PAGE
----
Also in high school, in history class, we had to do an oral report and presentation. I chose the origins of Halloween since it was something that interested me and it was around that time of the year.
I came across words like Druid, Samhain, Ritual, Otherworld, Pagan, Witch, and the like. I did the presentation and got an “A”, but my interest was still piqued. So, I studied further. I delved into the Puritanical times in American history to the Salem Witch Trials. Then, back further still to what is commonly referred to as The Burning Times: a period in European history from right after the Black Death (c.1340) to the 1700s when Witch hunts were at their peak.
I remember wondering, what it was that spurred such hate and fear and the desire to torture and kill so many people? Why were so many killed over this idea of Witchcraft? What was it all really about? And later on… Does it really exist?
I spent a lot of time in the public library, researching everything I could find about history, folklore, mythology, dreams, science, philosophy, psychology, shamanic practices and finally Wicca/Witchcraft. It wasn’t ever like I converted to it. It honestly felt like — and still feels like — it was merely a practice and system for what I had always known and believed. Being called a Witch was just me. It fit.
Practically all of the Witches or Pagans I’ve spoken to respond with the same sort of ‘coming home’ experience. We don’t convert to Witchcraft because we were already Witches. We just discover it.
I first dedicated to Wicca when I was seventeen years old, in the early 90s, after having studied and learned about it for three or four years.
My first teachers were a Gardnerian High Priestess and an Eclectic Shaman Priestess of Witchcraft. Later on, I worked with ADF Druid groves, eclectic covens, the Black Forest Clan, and various other priests and priestesses of different Pagan faiths. I do not pass on lineage or teach either Gardnerian or Black Forest Clan tradition, though I am happy to connect people with qualified members of those traditions. Through years of personal study, religious practice, meditation, and living as a working Witch I came to understand and finally accept a deeper calling for this path which is to serve as an educator and priestess myself. Since I wanted to have training for these tasks, I spent a lot of time with members and teachers of different traditions. Through these studies, I came to a stronger realization of myself and what it was I was supposed to be doing. I honor all of my previous teachers for helping with that.
I continued studying, focusing now on learning how to serve the role myself as teacher and clergy to the community. I was ordained in 2007 after being raised to the third degree within an eclectic Witchcraft coven system and given licensure to perform clergy duties with the title of Priestess. I moved from Ohio to Idaho after that and continued learning as much as I could, adding Buddhism and a different tradition of Goddess work to my experience.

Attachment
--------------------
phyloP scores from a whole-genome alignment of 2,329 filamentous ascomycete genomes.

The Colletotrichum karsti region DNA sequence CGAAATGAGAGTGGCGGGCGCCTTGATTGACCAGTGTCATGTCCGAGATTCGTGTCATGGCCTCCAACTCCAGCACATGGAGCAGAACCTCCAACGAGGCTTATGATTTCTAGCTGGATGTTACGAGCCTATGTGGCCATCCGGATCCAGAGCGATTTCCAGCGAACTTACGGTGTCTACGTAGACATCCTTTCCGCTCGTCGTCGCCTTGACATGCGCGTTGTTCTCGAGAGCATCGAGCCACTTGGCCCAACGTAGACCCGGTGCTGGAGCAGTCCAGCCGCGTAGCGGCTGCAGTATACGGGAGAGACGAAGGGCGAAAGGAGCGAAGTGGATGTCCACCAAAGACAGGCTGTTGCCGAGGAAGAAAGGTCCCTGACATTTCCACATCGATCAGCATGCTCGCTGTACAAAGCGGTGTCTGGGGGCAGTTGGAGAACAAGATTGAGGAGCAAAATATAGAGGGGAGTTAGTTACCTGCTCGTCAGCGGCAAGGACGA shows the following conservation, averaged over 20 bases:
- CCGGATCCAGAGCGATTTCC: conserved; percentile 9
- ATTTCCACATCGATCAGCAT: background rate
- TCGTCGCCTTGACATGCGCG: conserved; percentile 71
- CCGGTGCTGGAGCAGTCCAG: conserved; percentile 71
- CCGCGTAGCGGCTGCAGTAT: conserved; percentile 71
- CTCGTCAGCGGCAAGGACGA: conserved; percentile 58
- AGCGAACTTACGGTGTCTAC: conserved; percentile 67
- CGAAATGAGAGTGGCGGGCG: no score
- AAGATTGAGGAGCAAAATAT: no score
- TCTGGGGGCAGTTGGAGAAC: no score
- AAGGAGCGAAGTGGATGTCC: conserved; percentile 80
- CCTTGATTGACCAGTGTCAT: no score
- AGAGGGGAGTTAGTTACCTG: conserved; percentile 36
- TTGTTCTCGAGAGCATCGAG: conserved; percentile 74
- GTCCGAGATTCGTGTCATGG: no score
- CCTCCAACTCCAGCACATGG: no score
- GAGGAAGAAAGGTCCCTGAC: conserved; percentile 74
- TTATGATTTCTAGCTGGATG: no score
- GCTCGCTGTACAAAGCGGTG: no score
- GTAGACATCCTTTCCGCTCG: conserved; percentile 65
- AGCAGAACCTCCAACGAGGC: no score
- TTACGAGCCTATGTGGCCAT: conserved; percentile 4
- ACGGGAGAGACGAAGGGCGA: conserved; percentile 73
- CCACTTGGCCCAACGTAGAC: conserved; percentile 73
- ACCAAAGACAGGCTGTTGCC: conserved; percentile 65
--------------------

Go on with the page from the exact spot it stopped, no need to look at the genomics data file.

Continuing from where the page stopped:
I have taught classes and workshops, written articles for publication in local papers, and nationally for a popular internet news source. I’ve assisted in leading public Pagan and Wiccan rituals, and have led some public ones as well. I’ve assisted in leading covens, and led one of my own for several years. I’ve organized and led study groups/circles of practitioners, and done public speaking and interviews on the truth to Wicca, Paganism, magic, and the Goddess traditions. I worked for a few years at a local Pagan/New Age store in Boise, ID and enjoyed answering questions and helping people. I serve the community by performing weddings/handfastings, funerals and memorial services, counseling and mentoring, house blessings, and rites of passage. I have also volunteered for Pagan/Wiccan hospital visits and prison ministry.
I have studied and practiced various forms of Paganism and magic over many years, but I am traditionally-minded and prefer to keep my practice and religious views centered on Euro-Wiccan concepts. My personal system and the system I teach (perhaps it will be a Tradition of its own someday) is based in western and northern European tradition. It is Pan-Celtic, which is both continental Europe and the British Isles. Personally, but outside of Wicca/traditional work I also choose to work with and honor the gods of my Slavic/Mediterranean heritage and my ancestors. Bast has a special place in my heart (and home – because my cats demand it) though I don’t work with the Egyptian pantheon all that much outside of her. A large part of my practice is magical and medicinal herbalism. I also actively practice European folk magic as well as American Hoodoo. I have studied Western Astrology for the past thirty years and sometimes I include astrological principles in the timing of different works, but it’s not an absolute necessity. I also read tarot.
I hope that this blog helps in your own personal discovery. Whatever path that may take and I am happy to answer questions or offer what advice I may, if any.